Helman: Bruce Carter – The preseason storyline on Carter was that the transition to 4-3 would be smooth, as he excelled in that scheme at North Carolina. His superb play during Lee’s absence in 2012, combined with his experience as a 4-3 linebacker, made it seem like an obvious call for Carter to take the next step. That didn’t happen, though, as the third-year player struggled with coverage and confidence. His poor play against the Chargers and Saints stand out, although he did finish the season with 96 tackles.
Broaddus: Morris Claiborne – Probably unfair to do this to Claiborne because I could have said the secondary in general with the exception of Orlando Scandrick and Barry Church and I would have been right. After watching Claiborne play in that final Philadelphia game and how well he played, it was a huge disappointment to not see him play the entire season. Say what you want about his lack of confidence but it really is the lack of health that has robbed him of any opportunity to be a successful cornerback in this league. Having followed Morris Claiborne’s career in college at LSU, he is a much better player than what we have seen from him these first two seasons of his young career but he has to get these health issues behind him.
Kavner: DeMarcus Ware – The obvious answer is a third straight 8-8 season, but on an individual basis, I have to look at the production of DeMarcus Ware. I don’t think we realized how much pain he was in throughout the year, mostly because he denied he was in any. But the unstoppable force we saw during camp and the first few weeks of the season never returned. It’s possible with an offseason to get healthy we can see that again, but a career-low six sacks wasn’t to be expected.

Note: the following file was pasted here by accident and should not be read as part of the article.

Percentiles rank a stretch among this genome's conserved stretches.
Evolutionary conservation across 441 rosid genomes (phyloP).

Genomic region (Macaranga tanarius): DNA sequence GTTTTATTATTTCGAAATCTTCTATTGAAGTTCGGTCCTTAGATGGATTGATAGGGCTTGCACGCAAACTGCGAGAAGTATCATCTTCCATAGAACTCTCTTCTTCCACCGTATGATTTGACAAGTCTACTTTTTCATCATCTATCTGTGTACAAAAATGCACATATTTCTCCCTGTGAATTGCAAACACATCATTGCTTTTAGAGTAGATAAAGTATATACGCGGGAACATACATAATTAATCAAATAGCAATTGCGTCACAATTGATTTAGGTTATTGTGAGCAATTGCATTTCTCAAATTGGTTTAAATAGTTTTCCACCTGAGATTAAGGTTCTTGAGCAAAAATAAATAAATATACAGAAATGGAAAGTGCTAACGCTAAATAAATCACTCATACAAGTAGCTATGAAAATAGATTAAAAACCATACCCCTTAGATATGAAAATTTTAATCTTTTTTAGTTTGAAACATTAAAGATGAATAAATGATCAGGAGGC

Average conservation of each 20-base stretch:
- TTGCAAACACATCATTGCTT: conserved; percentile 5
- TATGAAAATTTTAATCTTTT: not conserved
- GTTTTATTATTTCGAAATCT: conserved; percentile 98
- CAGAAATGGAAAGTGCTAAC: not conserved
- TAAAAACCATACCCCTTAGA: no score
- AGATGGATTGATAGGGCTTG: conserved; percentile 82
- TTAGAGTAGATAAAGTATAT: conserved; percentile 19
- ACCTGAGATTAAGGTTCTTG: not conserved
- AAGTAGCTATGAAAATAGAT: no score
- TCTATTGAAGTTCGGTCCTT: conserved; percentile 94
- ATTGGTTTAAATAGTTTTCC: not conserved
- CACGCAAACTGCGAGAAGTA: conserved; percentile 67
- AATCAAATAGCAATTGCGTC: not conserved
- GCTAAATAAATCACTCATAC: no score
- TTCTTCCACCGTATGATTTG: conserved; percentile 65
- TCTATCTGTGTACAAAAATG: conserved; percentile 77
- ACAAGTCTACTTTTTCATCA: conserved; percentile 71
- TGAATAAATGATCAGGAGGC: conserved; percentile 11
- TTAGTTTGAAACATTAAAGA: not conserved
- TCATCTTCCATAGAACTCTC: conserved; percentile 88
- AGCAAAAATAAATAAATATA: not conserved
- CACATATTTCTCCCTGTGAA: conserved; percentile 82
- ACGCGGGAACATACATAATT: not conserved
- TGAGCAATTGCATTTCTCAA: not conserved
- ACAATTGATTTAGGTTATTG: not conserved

Eatman: Jay Ratliff – I think the way that went down was just a really rough situation – and one we still don’t know all the details of. But the fact that a four-time Pro Bowler was able to just leave the team disgruntled and then sign on with another team, although we were told he had a serious injury. Just something wasn’t right about that. The Dallas Cowboys really could’ve used him in the middle this year and for it to end like it did, was a shame.
Most Improved Player:
Helman: DeMarco Murray – A gigantic second half turned 2013 into a banner season for Murray. The Oklahoma product had to answer questions all offseason about his durability, as he missed a combined nine games in his first two seasons. It’s true Murray didn’t manage a full season this time around, but his 14 appearances were a career best. Everything else was a career-best, too. Murray toted the rock 217 times in 2013 – 53 more times than his prior best – and his rushing total of 1,124 yards was a career high by 227 yards. He scored nine touchdowns, which is more than his totals from 2011 and 2012 combined.